Monday, November 2, 2015

The Ghost of Halloween Past

Well, it's my last week.  I fly home on Friday.

I'm not sure what I feel.  It's sad, to some degree, to leave Japan, but through Facebook I'm already connected to so many people here, so it'll be easy to keep up relationships.  It's almost like when I moved from Pleasant Grove to Hooper, except this time I'm going back to a place I've been.  I'm looking forward to seeing my family again, and being with them for Thanksgiving and Christmas.  The gospel will stay with me, and so will all the growth I've had on my mission.  I guess it mostly just feels like moving on to the next chapter.

It just occurred to me that one thing that might feel really weird about being home is not having an iPad anymore.  The missionary iPads were intended to replace the paper-and ink Missionary Daily Planners, and so while some other missionaries have been desperately hanging on to paper planners (they're kind of a rare commodity now), I quit using them altogether as soon as the iPads came out last year in January.  I've been relying on this iPad to keep track of things for the past two years.  My family has a cheap smartphone waiting for me when I get back, so we'll see if that can replace it.  :P

We got permission this year to wear costumes at ward Halloween events if the members asked us to.  I ended up just wearing a cardboard sign that said「好きな仮装を想像して下さい。」(Please imagine a costume of your choice.)  We had a talent show and a trick-or-treat (using the church classrooms) and a costume contest and piñatas.  Halloween isn't normally celebrated in neighborhoods in Japan like it is in America, but there's Halloween decorations up in all the shops and some people put together Halloween-type events.  And then yesterday, our investigator was showing us pictures from Shibuya on Halloween night.  (Shibuya is a major downtown area of Tokyo that's outside of our mission boundaries.)  Apparently there were a lot of people in costume there.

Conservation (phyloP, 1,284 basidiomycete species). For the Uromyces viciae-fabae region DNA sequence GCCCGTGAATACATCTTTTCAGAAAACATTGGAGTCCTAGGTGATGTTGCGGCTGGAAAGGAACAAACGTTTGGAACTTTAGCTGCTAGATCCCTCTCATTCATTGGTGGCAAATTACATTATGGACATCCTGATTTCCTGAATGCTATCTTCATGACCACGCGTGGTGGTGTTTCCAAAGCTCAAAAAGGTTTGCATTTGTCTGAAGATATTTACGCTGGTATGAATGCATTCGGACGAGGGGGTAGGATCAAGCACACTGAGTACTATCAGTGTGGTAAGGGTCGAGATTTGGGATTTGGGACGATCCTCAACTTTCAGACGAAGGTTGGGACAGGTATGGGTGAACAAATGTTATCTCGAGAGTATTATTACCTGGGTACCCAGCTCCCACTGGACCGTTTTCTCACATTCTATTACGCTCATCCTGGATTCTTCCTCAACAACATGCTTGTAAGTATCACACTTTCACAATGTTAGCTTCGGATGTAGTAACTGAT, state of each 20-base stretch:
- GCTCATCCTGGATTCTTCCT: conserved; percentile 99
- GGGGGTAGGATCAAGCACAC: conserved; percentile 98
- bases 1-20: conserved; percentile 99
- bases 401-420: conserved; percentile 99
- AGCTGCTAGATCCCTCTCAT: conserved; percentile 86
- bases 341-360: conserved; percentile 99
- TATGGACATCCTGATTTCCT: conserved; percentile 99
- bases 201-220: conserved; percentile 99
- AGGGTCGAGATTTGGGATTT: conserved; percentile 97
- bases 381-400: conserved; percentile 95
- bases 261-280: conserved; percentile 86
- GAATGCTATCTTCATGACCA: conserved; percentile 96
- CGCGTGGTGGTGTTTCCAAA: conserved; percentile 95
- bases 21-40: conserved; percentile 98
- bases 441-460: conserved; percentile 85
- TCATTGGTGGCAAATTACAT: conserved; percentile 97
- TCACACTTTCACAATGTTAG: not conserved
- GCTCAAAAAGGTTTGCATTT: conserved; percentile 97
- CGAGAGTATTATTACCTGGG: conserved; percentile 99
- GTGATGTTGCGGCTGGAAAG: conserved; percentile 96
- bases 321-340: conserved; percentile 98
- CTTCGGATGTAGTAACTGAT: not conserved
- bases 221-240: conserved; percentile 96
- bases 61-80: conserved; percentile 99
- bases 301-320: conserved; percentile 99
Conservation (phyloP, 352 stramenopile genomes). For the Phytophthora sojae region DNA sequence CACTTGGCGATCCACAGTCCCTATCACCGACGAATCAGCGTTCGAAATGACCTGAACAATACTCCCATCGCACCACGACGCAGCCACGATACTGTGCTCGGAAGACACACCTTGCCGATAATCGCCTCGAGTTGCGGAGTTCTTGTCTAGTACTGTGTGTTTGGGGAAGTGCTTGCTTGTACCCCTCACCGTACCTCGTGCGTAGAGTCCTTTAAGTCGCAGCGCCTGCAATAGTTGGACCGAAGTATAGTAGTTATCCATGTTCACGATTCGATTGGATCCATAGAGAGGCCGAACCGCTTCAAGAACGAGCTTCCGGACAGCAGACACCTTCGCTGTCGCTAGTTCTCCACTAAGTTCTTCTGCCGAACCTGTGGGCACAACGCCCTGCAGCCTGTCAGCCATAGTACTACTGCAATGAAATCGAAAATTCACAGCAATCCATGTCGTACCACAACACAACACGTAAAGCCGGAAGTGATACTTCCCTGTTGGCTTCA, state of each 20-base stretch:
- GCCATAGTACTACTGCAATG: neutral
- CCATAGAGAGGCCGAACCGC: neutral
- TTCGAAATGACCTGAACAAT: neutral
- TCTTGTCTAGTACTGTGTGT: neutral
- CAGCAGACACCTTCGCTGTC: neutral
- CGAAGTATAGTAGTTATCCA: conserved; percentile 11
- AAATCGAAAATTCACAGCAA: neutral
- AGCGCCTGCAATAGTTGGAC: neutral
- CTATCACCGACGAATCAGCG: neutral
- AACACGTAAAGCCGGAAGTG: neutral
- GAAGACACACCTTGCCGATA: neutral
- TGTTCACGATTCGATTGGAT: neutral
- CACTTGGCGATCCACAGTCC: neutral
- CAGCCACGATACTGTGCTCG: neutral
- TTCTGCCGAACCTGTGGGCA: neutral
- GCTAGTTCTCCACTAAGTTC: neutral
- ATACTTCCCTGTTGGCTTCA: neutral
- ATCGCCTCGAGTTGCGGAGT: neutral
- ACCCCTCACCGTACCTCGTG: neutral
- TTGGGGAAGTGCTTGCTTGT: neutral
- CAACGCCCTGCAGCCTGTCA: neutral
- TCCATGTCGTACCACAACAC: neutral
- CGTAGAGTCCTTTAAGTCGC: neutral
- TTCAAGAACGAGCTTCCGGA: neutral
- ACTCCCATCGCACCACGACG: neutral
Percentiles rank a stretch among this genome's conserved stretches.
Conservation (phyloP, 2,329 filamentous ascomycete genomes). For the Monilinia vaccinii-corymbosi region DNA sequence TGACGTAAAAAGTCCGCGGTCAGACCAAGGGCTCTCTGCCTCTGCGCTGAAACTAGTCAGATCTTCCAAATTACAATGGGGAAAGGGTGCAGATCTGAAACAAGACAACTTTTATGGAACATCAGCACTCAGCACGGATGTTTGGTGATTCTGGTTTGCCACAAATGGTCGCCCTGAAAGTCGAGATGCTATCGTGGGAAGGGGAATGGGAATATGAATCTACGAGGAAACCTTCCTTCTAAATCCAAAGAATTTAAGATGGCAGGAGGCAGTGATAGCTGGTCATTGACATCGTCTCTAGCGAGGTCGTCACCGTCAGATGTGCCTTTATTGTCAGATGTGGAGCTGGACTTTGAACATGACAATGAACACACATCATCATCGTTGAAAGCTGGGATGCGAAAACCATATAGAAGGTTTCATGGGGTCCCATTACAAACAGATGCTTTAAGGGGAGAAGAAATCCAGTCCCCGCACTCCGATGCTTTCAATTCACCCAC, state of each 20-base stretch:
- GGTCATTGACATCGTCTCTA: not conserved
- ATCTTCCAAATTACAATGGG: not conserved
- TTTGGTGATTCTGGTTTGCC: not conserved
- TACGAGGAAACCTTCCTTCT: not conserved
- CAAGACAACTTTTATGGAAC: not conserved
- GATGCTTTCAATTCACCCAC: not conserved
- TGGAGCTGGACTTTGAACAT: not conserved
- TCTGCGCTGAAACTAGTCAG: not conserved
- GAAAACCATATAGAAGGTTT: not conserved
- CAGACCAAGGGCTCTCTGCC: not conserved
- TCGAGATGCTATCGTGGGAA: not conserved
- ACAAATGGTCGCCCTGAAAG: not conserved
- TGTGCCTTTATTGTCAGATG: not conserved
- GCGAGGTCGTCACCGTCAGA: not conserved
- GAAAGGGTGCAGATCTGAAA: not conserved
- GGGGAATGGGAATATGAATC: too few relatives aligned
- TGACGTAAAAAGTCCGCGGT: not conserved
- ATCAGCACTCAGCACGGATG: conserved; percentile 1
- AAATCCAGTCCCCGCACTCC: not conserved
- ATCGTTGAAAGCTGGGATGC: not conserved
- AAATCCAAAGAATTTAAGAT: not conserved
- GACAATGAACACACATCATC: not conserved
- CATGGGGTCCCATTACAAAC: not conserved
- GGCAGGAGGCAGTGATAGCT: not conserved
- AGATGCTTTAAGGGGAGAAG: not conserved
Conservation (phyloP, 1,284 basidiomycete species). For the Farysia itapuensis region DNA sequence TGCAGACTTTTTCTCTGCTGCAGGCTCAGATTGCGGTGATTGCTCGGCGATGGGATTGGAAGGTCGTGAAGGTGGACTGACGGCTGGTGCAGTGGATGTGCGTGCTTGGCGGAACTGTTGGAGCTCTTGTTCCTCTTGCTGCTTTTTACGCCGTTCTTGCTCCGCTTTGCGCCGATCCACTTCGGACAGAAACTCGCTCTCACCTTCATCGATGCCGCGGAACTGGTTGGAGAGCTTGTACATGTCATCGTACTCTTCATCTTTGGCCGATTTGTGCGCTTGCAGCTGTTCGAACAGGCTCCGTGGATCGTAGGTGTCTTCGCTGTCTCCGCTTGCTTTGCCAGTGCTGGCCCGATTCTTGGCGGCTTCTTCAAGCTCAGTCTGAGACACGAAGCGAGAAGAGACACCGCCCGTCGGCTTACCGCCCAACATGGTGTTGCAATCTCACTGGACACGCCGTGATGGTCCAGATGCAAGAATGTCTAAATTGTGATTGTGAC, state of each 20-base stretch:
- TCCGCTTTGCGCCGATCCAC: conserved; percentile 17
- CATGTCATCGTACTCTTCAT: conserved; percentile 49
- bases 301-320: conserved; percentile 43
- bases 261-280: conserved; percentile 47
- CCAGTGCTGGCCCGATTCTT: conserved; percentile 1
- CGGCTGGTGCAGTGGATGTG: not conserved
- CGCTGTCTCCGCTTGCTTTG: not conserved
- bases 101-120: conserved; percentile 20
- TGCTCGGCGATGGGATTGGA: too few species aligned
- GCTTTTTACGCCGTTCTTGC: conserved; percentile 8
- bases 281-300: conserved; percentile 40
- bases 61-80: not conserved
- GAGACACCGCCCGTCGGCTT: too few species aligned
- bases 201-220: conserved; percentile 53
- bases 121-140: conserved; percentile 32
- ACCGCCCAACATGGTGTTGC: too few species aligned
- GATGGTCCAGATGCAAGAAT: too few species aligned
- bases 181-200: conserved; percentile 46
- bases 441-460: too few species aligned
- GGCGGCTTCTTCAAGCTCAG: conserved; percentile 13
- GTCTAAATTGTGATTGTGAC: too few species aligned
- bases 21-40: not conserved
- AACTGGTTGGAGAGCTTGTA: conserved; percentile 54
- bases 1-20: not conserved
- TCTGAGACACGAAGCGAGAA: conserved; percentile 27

Two years ago, Halloween was my second day in the MTC.  I remember that night back in the dorms so well; the decreasing disorientation, the anticipation of our first lesson in Japanese the next day, the older missionaries running around crazy and throwing candy at everyone and hiding acorns in our closets.  A year later I was in Atsugi, surprised at the huge crowd ofkids that were running around wild at the ward Halloween party.  Somehow we had ten times as many kids at that party as there were in the whole ward.  We had piñatas there, too.  Piñatas are fun.

I feel like I've had a strange mission... but looking back at it now, I don't think I'd have it any other way.

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